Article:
Summer of the Italian Cocktails

As someone who needs to have a strict gluten-free diet, I’m no stranger to cocktails. I prefer them over gluten-free beer and cider. The breadth of options is enticing, and the beauty of distillation makes most liquors (even those made from wheat or rye) gluten-free.  I am a frequent bourbon drinker, but it is nice to mix things up a bit.  Lately, the bitter Italian apéritifs have been really intriguing, and make for a refreshing summer drink, should summer weather ever decide to arrive.

Dry and bitter, Campari and Cynar mix well with vermouth and gin, and are excellent for sipping. Served with small snacks, and preferably sipped while wearing sunglasses at an outdoor table, these drinks will enhance your appetite without getting you drunk too quickly. Indeed, the Italians often drink a Campari cocktail on the weak side, refreshing it all throughout the afternoon, making for a lovely, gentle buzz.  The Negroni is a hugely classic Italian cocktail, and below is a simple recipe.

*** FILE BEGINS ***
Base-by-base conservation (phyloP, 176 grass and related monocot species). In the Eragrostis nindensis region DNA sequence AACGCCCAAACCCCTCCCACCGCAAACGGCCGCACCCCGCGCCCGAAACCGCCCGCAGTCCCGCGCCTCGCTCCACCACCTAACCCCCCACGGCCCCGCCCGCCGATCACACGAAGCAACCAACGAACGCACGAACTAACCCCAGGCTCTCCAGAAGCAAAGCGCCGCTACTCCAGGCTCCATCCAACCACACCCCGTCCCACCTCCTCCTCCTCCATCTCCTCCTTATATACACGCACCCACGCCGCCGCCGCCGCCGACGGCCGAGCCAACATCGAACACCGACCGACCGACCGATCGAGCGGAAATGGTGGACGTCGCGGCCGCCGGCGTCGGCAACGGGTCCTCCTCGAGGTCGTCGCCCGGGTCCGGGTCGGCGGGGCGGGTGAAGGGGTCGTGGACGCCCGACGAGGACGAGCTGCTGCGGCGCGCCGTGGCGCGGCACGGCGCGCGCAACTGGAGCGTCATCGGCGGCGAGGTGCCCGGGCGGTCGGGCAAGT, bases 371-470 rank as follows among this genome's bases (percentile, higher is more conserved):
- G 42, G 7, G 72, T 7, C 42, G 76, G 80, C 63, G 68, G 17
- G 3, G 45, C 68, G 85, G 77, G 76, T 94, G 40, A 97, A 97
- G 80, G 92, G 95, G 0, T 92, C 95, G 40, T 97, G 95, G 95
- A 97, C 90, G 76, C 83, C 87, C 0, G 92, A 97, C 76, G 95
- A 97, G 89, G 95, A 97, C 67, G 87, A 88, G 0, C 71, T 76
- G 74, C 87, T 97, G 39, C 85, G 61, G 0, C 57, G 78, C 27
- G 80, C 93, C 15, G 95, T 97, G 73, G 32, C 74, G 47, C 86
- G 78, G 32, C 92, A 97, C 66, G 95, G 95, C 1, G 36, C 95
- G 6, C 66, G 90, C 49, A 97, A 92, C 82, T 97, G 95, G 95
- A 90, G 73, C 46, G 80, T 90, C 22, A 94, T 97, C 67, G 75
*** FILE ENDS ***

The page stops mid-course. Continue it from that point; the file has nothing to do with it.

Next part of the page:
Via Huffington Post:

As the weather warms, we shed our jackets, open the windows, and we search for a new spring/summer cocktail. This spring we’ve been craving something refreshing after a long winter of sipping on bourbon and that oh-so-black stout.

Recently our eyes turned to the Negroni. A longtime favorite of many, new to yours truly. With its seductive red hue, its citrus highlights, and that long bite of bitter delight – we were charmed at first sip.

Although there are many tales of the Negroni’s conception – most agree that it was created by Count Camillo Negroni, who asked for a stronger variation to his favorite cocktail, the Americano (equal parts Campari and sweet vermouth with a dash of club soda, served over ice). The bartender added gin instead of soda water, and garnished the now legendary creation with an orange instead of a lemon.

What brilliance, we say.

Without further ado, the Classic Negroni, from cocktail guru Tony Abou-Ganim, “The Modern Mixologist”:

The Classic Negroni
1 oz Campari
1 oz Gin
1 oz sweet vermouth

Add ingredients into a mixing glass with ice and stir.
Strain into a rocks glass with new ice.
Garnish with an orange rind.

So go out to a decent liquor store to pick up a bottle of Campari. It will last you, and even if it seems just too bitter at first taste, don’t give up. This beautiful red liquor will intrigue you, and have you coming back for more.  Long live the Italians.

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